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Members’ Forum: Ten lessons I learned after moving to Stockholm

Before coming to Stockholm, The Local's editorial intern Nele Schröder had her own ideas about what she would find in the Swedish capital. Of course, everything went completely differently from what she had imagined. Some things were better and some were... let's say a bit more stressful.

Members' Forum: Ten lessons I learned after moving to Stockholm
Stockholm during the summer. Photo: Susanne Walström/

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But those things especially are what make the experience genuine – and a time I will remember for the rest of my life. Here are the ten most important lessons I've learned.

1. Bureaucracy is tricky

Coming from Germany, I always thought I was used to a lot of bureaucracy. Applying for Erasmus then showed me that I actually had no idea how extreme it could get. One example: my application almost failed because I printed it out on two different kinds of paper. It was hard – and I actually started wondering if the Stockholm experience might be worth the stress. (The answer to that is a definite yes, by the way.)

To any potential Erasmus students reading this, remember that usually your university wants to help and support you, so there will be people to help you through it. And you can never ask enough questions – it makes people aware that you really want this.

2. Skype interviews can make you nervous – they shouldn't

When I had my interview for The Local, I was really nervous. So nervous, in fact, that I forgot everything I had found out during my research. A certain amount of nervousness is not a problem, but when it overwhelms you, it can be tricky to deal with, especially in a totally new situation, such as your first ever overseas job application. 

But for the interviewer, it's probably not the first time, so they'll know that people can be a bit nervous. Go in there prepared for spontaneous questions and don't over think your answers too long – often your first idea can be the best. And before the call, open your window, take a deep breath and you'll definitely manage.

3. Finding an apartment in Stockholm takes time and patience

I'm sorry to tell you, but finding an apartment in Stockholm is just as bad as people say. I only found a place to live about three weeks before I got here.

My tips are to start looking as early as possible, and to check local websites as they don't charge a service fee (as Airbnb does). And remember that Stockholm is smaller than it looks on the map, so try looking in the areas around Stockholm; the rents there might be lower and most suburbs still have good connections to the centre. But be prepared for not ending up in your absolute dream spot.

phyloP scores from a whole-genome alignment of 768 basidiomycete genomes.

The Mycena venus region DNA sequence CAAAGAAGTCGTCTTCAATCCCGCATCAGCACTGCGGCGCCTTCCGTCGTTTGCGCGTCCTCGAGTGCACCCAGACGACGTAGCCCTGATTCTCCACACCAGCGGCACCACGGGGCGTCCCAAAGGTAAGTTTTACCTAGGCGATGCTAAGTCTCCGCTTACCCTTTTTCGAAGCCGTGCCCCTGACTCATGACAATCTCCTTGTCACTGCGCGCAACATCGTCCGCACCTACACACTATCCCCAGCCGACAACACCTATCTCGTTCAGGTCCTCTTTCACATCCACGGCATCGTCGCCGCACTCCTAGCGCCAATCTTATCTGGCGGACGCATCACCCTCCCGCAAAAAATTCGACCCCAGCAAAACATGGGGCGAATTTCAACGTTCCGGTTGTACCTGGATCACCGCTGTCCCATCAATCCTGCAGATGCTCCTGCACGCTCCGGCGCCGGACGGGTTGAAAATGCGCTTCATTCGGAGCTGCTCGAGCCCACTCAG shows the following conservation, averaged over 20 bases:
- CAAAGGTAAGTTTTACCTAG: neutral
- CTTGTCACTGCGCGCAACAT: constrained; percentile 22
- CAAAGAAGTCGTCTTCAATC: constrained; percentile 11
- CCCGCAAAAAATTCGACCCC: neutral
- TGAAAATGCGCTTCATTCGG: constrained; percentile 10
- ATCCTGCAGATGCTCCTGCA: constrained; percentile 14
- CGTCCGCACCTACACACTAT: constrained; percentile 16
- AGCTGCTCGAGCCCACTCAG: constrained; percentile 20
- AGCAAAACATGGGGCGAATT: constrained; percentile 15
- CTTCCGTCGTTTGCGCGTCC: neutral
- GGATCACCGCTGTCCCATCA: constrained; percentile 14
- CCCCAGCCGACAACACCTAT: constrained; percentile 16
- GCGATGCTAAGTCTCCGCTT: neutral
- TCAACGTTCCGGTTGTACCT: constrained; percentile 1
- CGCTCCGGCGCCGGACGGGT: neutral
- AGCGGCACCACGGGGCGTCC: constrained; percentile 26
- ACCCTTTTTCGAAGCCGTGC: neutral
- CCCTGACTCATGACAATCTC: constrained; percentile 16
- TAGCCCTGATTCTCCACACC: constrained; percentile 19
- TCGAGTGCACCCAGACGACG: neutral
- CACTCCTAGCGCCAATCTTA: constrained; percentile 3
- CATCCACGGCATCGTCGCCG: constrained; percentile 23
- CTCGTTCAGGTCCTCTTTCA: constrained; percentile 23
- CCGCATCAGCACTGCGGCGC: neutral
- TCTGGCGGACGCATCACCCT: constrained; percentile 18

READ ALSO: How to navigate Sweden's crazy rental market

Are there any free apartments here? Photo: Helena Wahlman/

4. Embrace weird situations

Before I came here, I always imagined myself in a beautiful apartment on Södermalm. It took me a couple of months and a lot of desperate bank account checks to realize that that wasn't going to happen. I eventually ended up in Trollbäcken, about half an hour away from Stockholm – in a house shared with 12 construction workers. But it's all a new experience and provides me with stories to amuse family and friends with when I tell them about my time in Stockholm (plus my housemates are mostly pretty nice).

5. Learn the language

Yes, Sweden is one of these countries where loads and loads of people are fluent in English. Especially in the big cities it is possible to manage everything without knowing a word of Swedish.

But that depends on where you're going. If you're more in the countryside, it might get hard to get along with the people without the local language – when you're in a big group, they might switch to Swedish leaving you unable to understand anything. Plus, even in Stockholm it's always appreciated when you make an effort. Even when you get an English answer in reply, at least you tried. 

Swedish might be complicated to learn but it's worth it. Photo: Ola Ericson/

6. Don't believe in stereotypes

Looking for Swedish stereotypes, I found this: all Swedes are blonde, blue-eyed, reserved, ABBA-listening, crime-writing Vikings who eat meatballs every night for dinner. Of course there are brunette and brown-eyed Swedes as well, Abba and crime fiction are not as popular as one might think and meatballs are all around but not eaten every day (and vegetarianism and veganism are rapidly growing in popularity in Sweden). Yes, some people might seem a bit reserved at first, but just take them out for drinks and they'll prove you wrong.